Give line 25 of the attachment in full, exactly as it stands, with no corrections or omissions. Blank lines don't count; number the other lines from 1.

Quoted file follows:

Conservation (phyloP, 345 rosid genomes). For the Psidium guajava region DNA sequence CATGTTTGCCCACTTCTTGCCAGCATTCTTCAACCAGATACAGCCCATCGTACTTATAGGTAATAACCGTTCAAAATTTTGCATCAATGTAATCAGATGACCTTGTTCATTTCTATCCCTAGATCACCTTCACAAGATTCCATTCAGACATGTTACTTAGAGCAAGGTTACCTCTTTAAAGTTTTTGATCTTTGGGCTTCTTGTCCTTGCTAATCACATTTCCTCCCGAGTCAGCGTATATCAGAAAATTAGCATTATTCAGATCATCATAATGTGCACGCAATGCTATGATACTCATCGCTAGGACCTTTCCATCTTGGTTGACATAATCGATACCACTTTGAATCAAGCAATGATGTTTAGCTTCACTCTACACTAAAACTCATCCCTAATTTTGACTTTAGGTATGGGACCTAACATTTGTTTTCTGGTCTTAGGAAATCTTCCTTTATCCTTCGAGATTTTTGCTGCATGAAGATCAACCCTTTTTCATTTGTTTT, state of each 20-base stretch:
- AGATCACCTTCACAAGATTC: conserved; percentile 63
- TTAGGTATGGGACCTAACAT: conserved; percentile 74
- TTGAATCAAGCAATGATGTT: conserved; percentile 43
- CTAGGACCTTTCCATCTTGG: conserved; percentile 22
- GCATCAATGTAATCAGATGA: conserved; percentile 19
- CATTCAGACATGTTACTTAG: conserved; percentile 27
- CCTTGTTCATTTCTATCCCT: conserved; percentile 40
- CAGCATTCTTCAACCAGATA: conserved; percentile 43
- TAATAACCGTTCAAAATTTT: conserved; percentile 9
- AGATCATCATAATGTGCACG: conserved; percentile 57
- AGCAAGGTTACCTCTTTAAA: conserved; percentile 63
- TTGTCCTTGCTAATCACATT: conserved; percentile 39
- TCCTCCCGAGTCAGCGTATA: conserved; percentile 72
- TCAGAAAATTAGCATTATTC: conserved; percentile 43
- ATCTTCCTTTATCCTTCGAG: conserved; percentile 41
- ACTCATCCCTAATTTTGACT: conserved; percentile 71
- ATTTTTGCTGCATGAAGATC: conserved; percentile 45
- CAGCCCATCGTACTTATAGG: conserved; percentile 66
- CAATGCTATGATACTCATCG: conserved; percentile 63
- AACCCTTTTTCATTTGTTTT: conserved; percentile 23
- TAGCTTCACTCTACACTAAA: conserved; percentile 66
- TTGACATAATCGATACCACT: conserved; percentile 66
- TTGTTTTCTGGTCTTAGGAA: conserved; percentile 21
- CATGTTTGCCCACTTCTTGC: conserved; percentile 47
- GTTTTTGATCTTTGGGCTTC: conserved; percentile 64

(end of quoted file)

- CATGTTTGCCCACTTCTTGC: conserved; percentile 47